She grew eyebrows, then eyelashes, and now has a full head of hair.

“She sits, scoots, uses sign language,” Dr. Bupp said. “The developmental progress she has made is outstanding.”

He hopes, in time, the same will happen for Jameson.

 ‘Definitely working’

Three months after the first dose of treatment, Jameson and his family returned to Michigan to track his progress.

Jameson looked happy and, true to form, offered a friendly hello to all who entered his room.

He had learned the “Wheels on the Bus” song and seemed to be picking up on things much quicker.

He could sit up on his own and walk in his gate trainer. His muscle tone had improved.

He also had hair on his head. He had eyebrows and eyelashes, too.

“The medicine is definitely working,” Dr. Bupp said.

As the doctor measured Jameson’s height and weight, the little guy cooed cheerfully.

“He’s giving us the business this morning,” Dr. Bupp joked.

“The hair on his upper lip is going to turn into to a full-on mustache pretty soon,” Kayla said. “He’s got some pretty sweet sideburns, too.”

Hair growth isn’t the only win for Jameson. Kayla and Darren said they’ve had some luck potty-training him, too.

“I never really thought this would be a possibility,” Darren said. “You can tell he’s proud of himself. The toilet in our room is right in front of the TV. He’s got it made.”

Jameson will now focus carefully and look you right in the eye. His eyes used to wander and he would have trouble focusing. He loves waving with his hands open and clapping too.

Dr. Bupp said all his labs are looking good and he’s not seeing any side effects from the medicine.

‘A lot to say’

By January 2022, Jameson had been on difluoromethylornithine for six months.

For his next visit, he and his family stayed in California and connected virtually with Dr. Bupp and Julianne Michael, a genetics counselor at Spectrum Health. It saved them a frigid January visit to Michigan.

“Look at all that hair,” Dr. Bupp said, eyeing Jameson on the monitor.

“You are looking great, little man,” Michael echoed in excitement. She has been a part of Jameson’s care as his genetics counselor since day one, and is excited to track progress.

His health had improved further. He’d grown more independent, too.

“He doesn’t fuss hardly at all,” Kayla said. “We used to have to sit and entertain him, but not any longer.”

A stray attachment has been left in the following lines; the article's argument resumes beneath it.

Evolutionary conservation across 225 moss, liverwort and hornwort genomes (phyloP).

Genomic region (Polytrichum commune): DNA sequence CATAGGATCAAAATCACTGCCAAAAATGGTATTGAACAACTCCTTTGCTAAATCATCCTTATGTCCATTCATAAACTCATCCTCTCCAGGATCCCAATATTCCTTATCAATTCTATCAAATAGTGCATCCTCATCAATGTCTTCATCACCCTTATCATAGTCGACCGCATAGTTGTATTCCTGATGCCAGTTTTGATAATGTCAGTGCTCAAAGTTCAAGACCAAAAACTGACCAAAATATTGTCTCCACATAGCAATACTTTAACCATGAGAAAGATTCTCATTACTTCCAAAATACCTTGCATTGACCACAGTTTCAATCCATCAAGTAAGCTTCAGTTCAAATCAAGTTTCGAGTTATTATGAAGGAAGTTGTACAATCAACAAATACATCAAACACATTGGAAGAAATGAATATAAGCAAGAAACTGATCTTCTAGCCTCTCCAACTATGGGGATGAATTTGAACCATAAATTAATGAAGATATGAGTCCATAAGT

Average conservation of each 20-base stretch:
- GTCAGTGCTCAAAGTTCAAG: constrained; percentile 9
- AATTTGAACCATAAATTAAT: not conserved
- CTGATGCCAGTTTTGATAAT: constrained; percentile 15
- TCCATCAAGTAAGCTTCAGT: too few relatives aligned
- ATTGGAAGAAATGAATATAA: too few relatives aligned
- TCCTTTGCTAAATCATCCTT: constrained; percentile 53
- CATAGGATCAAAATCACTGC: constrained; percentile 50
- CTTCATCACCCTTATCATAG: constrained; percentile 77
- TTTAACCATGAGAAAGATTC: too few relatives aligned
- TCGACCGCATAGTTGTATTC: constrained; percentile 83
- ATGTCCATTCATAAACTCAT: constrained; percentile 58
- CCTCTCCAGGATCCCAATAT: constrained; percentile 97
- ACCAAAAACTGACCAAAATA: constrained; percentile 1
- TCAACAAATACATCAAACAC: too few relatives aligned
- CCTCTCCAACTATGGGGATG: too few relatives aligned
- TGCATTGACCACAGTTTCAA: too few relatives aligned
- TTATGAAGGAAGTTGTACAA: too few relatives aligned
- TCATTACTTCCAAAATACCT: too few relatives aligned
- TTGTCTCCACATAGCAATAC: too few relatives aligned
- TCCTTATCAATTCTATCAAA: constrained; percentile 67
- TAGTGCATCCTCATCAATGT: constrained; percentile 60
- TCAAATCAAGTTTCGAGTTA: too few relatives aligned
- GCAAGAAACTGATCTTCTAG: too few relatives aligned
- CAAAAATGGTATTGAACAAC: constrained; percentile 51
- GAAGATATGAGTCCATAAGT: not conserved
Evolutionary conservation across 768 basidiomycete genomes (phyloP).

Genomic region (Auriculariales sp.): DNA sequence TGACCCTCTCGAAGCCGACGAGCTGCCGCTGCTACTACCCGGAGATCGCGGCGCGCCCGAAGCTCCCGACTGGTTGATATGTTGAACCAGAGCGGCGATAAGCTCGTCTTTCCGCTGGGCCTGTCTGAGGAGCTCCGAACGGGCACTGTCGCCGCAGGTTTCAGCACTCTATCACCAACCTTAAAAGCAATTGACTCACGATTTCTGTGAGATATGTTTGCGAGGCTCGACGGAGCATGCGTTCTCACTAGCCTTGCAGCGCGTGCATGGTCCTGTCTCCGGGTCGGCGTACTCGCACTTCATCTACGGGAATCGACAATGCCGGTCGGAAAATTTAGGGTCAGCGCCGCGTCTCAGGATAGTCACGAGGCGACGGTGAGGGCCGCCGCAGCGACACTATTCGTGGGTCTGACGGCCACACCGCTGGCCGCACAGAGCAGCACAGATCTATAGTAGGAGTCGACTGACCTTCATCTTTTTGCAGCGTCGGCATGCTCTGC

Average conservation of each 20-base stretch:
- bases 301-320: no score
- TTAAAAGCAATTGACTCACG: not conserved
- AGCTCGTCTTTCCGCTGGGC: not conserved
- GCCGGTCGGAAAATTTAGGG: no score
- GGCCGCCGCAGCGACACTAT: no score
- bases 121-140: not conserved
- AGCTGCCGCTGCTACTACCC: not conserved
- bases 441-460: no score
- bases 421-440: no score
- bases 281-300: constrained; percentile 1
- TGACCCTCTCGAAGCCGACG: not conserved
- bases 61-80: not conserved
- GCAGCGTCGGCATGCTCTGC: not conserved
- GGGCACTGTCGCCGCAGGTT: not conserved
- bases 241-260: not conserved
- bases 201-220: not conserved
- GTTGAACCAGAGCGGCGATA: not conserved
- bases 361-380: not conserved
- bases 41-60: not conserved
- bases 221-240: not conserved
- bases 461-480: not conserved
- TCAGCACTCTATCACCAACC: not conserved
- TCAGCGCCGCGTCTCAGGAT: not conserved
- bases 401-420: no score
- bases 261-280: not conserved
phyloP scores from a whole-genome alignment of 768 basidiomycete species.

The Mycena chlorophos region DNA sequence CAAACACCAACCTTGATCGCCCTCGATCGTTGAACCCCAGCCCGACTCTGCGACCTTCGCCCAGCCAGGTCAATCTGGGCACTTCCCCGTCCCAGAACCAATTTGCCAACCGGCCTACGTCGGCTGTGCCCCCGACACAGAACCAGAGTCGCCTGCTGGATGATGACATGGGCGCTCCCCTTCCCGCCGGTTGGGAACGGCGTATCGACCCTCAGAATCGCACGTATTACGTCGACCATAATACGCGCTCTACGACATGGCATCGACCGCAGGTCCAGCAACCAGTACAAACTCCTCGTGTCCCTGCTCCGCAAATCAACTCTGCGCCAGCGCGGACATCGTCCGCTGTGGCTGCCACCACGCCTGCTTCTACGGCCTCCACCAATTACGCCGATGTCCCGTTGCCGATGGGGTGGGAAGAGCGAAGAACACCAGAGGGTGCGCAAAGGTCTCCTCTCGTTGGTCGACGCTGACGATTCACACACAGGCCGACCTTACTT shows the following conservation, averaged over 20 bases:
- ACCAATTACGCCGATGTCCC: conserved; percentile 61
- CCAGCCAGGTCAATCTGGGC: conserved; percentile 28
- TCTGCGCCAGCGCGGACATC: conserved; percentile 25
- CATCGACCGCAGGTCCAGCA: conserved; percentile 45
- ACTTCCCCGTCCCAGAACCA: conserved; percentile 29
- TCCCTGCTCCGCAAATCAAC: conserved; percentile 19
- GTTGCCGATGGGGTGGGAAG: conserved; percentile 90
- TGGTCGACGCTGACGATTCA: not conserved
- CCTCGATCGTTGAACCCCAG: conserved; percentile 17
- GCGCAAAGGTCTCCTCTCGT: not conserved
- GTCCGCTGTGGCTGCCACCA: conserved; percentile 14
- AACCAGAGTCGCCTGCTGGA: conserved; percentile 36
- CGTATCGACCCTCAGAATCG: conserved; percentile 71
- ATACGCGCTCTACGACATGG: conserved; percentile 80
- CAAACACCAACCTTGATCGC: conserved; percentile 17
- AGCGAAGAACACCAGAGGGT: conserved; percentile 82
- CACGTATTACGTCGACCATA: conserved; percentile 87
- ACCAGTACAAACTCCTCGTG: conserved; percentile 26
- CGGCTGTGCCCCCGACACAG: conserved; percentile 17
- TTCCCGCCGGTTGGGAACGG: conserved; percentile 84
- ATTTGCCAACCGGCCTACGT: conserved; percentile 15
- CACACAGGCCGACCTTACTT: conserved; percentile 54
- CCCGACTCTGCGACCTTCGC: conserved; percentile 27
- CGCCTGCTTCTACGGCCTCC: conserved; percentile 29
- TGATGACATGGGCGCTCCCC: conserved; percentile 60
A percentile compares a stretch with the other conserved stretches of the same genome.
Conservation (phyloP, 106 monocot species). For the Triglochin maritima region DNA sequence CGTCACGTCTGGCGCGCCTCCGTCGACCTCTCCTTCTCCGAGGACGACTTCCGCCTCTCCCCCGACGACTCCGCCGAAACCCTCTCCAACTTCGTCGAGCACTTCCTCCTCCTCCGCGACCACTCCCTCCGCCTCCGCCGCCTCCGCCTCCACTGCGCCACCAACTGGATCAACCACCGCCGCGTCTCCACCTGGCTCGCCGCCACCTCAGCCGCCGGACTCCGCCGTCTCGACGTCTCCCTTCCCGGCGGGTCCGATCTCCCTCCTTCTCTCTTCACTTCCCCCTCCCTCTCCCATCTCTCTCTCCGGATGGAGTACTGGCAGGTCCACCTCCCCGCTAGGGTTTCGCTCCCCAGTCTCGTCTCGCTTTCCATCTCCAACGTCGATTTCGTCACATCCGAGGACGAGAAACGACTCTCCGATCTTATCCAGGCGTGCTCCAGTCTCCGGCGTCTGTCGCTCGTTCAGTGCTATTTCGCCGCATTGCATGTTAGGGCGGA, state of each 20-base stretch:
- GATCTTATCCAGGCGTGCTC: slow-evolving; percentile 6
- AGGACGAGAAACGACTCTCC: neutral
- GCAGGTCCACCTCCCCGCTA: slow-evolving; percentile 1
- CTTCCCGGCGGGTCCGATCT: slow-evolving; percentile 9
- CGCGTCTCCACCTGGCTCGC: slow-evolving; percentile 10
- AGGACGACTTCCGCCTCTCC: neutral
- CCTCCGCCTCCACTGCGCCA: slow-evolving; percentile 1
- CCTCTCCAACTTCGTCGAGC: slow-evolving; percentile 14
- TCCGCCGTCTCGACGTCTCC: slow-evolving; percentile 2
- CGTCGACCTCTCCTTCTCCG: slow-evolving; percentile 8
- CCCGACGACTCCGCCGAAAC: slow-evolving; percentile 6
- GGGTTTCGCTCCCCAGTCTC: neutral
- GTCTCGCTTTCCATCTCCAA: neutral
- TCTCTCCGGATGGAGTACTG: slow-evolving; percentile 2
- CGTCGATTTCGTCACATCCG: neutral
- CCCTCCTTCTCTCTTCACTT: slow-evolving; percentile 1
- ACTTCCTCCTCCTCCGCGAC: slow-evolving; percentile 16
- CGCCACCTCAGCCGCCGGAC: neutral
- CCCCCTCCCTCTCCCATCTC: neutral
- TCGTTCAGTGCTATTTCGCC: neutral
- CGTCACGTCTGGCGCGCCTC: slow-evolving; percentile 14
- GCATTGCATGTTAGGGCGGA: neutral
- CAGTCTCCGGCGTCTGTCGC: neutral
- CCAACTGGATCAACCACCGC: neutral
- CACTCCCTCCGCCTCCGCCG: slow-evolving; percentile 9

His attention span had gotten better—he could watch TV, listen to music and bop along to his favorite tunes.

“It’s pretty crazy,” Kayla said. “We never imagined he would be able to do these things.”

During the virtual visit, his mom encouraged him to show his new skills.

He played tug of war with his dog. He sat up and climbed on and off the couch by himself.

“He tries so hard to do things on his own,” Darren said. “He’s so much more mobile that we had to do some child proofing.”

Jameson waved at the camera.

“He has lots to say,” Kayla said. “He doesn’t know his words yet but is using sign language.”

Dr. Bupp Julianne Michael updated the family on the progress of the trial medication.

“We heard from several other patients from around the world,” Dr. Bupp said.

The clinic is aware of a dozen patients with Bachman-Bupp syndrome now, with medical teams from across the globe reaching out for guidance.

The road ahead

Jameson and his family plan to return to Michigan in April to see Dr. Bupp and his team, marking the end of the dose increase phase of treatment.

Jameson can now scoot around a bit, but Kayla hopes he will be crawling on his own soon.

And she would like to see get him up on his hands and knees. She’s also hoping he’ll learn to eat on his own and perhaps even walk at some point, too.

“I can’t believe all this took was an actual diagnosis,” she said.

She hopes to continue spreading the word about rare diseases.

And, for parents and those who provide care to children with an undiagnosed condition, she says never give up.

Keep on seeking answers.

She suspects it will be bittersweet in April when the family reaches the point in treatment where their regular visits to Helen DeVos Children’s Hospital become less regular.

“These people been a part of our life for the past year,” she said. “It’s crazy how everything fell into place. I guess the rest will be history.”